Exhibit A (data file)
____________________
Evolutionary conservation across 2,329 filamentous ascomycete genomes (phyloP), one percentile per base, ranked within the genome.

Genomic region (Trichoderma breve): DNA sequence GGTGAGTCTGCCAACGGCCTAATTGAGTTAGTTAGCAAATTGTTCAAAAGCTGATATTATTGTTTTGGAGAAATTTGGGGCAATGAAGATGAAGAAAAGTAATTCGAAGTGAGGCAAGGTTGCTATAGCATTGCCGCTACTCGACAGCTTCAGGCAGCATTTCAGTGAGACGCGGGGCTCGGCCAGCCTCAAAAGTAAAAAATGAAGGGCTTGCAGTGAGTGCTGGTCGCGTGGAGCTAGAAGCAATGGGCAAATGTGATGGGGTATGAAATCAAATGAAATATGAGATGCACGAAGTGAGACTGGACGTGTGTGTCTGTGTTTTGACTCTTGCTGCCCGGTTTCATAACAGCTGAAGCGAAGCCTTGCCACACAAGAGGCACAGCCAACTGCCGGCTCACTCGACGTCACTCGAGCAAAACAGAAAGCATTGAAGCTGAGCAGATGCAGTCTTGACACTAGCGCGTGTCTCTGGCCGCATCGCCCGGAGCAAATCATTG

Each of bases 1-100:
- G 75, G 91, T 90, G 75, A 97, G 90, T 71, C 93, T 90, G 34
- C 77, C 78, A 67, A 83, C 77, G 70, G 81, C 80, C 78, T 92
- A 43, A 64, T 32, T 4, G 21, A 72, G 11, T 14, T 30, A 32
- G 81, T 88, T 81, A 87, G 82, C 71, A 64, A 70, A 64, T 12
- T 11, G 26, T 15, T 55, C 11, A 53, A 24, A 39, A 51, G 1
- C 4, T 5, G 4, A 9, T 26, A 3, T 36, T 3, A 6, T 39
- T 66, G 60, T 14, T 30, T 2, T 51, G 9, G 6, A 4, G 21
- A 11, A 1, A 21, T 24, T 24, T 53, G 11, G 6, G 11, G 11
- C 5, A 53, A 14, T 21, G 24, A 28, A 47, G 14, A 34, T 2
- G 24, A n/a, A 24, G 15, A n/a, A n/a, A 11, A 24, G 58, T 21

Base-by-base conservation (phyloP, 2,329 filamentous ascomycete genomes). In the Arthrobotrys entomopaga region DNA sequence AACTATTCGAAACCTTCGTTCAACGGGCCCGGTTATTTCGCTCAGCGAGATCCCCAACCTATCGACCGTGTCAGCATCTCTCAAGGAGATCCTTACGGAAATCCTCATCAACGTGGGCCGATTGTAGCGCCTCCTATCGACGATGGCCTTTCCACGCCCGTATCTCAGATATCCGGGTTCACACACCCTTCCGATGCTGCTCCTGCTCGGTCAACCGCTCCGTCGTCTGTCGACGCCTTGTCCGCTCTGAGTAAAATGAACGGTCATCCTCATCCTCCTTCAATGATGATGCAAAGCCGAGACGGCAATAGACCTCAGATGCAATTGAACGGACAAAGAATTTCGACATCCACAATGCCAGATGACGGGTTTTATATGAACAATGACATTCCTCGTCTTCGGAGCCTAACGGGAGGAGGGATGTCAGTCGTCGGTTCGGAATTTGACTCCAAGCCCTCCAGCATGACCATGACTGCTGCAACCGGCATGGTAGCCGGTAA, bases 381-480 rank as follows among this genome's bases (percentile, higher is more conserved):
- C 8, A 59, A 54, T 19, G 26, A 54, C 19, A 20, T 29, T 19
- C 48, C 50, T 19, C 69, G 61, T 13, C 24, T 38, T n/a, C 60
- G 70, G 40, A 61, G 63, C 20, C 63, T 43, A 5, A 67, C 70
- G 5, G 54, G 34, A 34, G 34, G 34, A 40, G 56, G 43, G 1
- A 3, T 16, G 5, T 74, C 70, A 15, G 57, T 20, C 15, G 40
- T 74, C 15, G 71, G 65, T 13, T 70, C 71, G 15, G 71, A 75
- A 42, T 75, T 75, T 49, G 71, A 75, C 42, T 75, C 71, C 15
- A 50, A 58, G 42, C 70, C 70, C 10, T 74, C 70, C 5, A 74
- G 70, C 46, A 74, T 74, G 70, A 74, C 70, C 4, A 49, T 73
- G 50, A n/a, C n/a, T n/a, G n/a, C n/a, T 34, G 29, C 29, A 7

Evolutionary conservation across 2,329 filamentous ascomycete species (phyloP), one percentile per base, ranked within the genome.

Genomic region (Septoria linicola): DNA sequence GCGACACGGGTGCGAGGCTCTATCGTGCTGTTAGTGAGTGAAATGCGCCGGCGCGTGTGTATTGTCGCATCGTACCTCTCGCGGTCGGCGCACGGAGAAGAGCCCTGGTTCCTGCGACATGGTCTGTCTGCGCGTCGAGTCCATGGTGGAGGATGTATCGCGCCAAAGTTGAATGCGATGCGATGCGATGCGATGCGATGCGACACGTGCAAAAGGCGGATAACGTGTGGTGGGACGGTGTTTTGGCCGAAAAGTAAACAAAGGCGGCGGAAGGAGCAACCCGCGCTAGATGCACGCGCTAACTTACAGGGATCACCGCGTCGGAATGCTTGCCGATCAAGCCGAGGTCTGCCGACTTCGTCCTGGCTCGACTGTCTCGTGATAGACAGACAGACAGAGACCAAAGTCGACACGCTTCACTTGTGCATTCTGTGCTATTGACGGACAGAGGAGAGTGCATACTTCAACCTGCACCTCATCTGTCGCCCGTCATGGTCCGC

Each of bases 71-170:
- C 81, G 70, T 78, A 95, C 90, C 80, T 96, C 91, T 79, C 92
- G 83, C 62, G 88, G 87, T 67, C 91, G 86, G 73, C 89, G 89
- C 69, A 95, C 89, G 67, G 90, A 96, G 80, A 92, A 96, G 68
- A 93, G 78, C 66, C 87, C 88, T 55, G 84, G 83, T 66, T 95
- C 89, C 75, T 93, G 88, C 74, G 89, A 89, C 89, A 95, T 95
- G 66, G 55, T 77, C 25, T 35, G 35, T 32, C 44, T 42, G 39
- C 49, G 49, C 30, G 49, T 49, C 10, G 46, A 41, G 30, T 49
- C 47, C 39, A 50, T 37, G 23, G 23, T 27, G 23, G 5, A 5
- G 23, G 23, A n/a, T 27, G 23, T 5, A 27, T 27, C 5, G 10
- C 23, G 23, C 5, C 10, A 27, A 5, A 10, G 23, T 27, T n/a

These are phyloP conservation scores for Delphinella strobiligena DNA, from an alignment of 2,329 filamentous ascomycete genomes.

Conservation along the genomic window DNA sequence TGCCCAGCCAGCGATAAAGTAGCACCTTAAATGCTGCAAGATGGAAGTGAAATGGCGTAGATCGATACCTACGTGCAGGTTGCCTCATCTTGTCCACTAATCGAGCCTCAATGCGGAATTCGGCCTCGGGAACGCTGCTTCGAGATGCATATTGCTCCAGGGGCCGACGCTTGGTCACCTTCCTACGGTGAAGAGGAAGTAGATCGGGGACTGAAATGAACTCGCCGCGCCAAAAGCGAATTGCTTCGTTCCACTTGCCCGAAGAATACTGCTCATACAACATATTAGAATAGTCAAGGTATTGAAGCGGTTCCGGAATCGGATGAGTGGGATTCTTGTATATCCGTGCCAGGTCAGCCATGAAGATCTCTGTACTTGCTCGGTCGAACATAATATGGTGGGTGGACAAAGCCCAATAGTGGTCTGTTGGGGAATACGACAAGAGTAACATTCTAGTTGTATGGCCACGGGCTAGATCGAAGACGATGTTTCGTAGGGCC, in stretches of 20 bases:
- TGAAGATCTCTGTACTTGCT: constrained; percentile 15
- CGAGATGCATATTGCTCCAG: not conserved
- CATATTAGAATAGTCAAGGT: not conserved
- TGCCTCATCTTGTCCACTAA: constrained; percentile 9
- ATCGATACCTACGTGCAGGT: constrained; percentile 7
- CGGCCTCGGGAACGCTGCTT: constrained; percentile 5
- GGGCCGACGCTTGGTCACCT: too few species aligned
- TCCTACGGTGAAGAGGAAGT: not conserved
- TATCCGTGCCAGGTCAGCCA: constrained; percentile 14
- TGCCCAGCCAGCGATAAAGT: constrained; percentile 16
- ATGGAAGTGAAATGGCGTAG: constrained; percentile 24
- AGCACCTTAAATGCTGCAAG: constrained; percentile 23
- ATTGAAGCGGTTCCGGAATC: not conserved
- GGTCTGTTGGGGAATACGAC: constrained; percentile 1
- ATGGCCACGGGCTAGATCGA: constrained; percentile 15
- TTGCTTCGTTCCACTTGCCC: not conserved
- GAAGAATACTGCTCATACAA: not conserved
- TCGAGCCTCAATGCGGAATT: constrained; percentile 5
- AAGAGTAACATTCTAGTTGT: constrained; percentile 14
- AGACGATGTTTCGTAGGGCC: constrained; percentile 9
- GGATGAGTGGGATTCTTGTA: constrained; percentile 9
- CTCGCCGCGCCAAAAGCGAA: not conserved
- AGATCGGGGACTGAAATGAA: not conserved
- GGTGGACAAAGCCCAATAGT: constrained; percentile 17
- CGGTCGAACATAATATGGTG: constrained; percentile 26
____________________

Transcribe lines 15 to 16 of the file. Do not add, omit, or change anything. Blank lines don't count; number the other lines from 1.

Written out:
- C 8, A 59, A 54, T 19, G 26, A 54, C 19, A 20, T 29, T 19
- C 48, C 50, T 19, C 69, G 61, T 13, C 24, T 38, T n/a, C 60